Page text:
In an effort to slash $4 million in Houston police overtime, officers have been ordered to ignore subpoenas for morning appearances in municipal court, a policy change that has infuriated citizens, riled defense attorneys and angered police union officials.Kennedy reminds the mayor and city attorney in an open "Memo" that:
Houston police have been ordered by Police Chief Charles McClelland to appear in court at 1 p.m., even if they have been subpoenaed to a trial at 8 a.m. or 10:30 a.m. by the seven municipal courts that hear jury trials. Citizens who show up for their trials are not allowed to leave the courtroom — except for restroom breaks or to put money in parking meters — resulting in a wait of up to five hours before their cases begin. ...
"The city wants to save on (overtime) money they pay officers, and they want to force citizens into pleading guilty by having them sit on these hard benches," said Houston attorney Paul Kubosh.
The motorist also has a right to confront the witnesses against him - even if the City of Houston is going to have to shell out some overtime money for the officers.How infuriating that would be for those involved! If police can ignore the summons, would it be okay if drivers ignored the morning docket call and everyone showed up after lunch? Perhaps they could tell the judge the Mayor said "Trials don't start until 1 in the afternoon." And since when did cities begin looking to find budget savings by ignoring routine court orders?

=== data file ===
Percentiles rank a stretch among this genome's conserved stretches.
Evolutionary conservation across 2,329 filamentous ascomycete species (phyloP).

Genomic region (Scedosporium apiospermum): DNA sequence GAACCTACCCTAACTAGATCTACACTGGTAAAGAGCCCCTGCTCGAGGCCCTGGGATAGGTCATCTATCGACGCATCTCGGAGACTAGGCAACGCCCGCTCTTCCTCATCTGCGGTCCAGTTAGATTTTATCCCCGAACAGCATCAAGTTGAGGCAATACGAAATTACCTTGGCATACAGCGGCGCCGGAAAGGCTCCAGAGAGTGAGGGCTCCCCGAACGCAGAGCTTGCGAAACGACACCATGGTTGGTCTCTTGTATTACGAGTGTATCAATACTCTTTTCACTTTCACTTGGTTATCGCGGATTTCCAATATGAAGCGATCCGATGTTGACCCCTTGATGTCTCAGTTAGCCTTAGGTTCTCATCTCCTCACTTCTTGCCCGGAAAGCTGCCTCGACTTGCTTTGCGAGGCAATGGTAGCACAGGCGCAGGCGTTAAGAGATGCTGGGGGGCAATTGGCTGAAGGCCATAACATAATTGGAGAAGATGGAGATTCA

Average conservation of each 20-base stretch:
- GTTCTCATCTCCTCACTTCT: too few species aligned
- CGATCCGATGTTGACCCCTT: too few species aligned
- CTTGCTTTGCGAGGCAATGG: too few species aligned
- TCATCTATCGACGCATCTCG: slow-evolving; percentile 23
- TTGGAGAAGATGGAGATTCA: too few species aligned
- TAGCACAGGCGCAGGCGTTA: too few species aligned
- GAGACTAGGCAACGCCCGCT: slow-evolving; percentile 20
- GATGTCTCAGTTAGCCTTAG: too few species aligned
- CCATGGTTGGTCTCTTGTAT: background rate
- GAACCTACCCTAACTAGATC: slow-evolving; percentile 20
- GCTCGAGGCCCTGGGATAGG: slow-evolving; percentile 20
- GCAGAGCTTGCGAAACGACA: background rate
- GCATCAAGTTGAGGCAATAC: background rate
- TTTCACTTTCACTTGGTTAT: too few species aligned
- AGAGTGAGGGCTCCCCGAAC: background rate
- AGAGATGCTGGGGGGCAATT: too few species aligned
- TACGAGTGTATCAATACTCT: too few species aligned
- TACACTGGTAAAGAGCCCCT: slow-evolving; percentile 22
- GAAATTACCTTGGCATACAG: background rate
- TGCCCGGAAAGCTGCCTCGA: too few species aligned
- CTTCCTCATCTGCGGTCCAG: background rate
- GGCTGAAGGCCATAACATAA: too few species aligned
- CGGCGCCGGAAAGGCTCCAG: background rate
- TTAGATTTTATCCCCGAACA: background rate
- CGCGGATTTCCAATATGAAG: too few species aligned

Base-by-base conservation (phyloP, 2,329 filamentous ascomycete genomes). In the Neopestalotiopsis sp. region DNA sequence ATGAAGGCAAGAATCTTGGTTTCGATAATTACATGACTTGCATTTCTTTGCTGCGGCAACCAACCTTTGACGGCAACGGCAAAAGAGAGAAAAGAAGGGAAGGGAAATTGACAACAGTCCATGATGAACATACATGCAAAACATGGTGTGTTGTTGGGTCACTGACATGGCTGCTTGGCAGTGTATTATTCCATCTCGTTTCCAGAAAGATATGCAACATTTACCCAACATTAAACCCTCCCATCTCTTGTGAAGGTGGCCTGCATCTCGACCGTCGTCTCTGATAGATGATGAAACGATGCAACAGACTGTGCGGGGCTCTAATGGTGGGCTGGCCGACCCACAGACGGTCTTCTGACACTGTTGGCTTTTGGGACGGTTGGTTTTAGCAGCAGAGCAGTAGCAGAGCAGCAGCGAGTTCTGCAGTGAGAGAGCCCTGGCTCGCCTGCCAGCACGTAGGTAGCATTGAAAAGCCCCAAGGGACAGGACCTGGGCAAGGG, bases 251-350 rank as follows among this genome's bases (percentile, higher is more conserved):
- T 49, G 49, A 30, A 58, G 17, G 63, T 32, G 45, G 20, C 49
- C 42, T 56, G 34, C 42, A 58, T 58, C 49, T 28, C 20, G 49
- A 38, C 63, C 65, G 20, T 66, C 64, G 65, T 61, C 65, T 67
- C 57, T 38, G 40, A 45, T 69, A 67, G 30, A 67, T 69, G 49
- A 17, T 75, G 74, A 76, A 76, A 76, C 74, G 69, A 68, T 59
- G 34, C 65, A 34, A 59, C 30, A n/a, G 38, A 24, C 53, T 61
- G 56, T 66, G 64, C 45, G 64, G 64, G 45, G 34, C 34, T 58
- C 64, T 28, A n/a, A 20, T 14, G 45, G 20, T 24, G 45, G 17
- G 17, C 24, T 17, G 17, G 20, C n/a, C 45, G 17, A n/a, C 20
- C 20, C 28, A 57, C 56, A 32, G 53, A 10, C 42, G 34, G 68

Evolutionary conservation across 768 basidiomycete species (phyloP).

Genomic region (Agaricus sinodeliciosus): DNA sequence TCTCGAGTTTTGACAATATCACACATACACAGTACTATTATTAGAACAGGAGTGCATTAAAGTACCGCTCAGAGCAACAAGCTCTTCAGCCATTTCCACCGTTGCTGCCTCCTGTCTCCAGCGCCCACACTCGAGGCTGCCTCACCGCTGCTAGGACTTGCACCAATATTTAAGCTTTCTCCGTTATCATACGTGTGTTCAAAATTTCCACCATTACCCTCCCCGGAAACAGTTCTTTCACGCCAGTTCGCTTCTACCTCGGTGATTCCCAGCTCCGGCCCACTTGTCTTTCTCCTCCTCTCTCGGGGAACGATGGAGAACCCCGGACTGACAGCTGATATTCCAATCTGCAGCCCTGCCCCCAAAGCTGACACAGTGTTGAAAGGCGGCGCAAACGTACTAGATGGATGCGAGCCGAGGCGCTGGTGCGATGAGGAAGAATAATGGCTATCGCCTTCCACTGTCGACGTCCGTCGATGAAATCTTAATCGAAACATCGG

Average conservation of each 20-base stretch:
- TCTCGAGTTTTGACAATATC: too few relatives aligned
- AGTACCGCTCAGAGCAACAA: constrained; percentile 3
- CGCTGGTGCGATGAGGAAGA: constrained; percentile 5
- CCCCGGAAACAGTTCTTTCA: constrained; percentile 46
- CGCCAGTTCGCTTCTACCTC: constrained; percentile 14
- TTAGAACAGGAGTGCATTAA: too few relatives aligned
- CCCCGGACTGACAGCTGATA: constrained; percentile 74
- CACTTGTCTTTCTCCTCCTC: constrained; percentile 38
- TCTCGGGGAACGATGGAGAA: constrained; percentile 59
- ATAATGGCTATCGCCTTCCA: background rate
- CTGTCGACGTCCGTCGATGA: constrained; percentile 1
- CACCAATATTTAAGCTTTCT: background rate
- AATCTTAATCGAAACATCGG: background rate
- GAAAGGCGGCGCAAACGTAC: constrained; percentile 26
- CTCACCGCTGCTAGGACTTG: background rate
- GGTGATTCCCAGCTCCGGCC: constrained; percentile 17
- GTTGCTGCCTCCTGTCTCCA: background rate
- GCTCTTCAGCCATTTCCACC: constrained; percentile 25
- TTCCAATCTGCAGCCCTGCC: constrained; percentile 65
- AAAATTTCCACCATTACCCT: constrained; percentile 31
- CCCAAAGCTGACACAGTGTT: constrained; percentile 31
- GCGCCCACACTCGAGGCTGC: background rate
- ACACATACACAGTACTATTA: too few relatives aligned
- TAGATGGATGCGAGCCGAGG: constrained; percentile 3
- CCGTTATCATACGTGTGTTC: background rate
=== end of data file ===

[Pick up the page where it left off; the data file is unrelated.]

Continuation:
The motorist is issued a notice informing him of where and when he is to appear for his trial. The officer who issued the citation is served with a summons to appear at the same time in the same place. If the motorist is not sitting in the courtroom when his name is called, the judge will have a warrant issued for his arrest. If the officer isn't present, the case is dismissed. But now y'all have decided that the law doesn't apply to the city and that officers don't have to be in court for the morning docket call.
It's the government who's attempting to take money out of the motorist's pocket. It's the motorist's money. It's the motorist's time. If the government wants to infringe on someone's liberty then it's the government who needs to deal with these messy inconveniences of our criminal justice system, not the motorist. Yet it's the government who decides to make innocent people sit in a courtroom for hours waiting for their accusers to show up in court. The state may have the burden of proof, but I guess the citizenry have the burden of exercising their rights.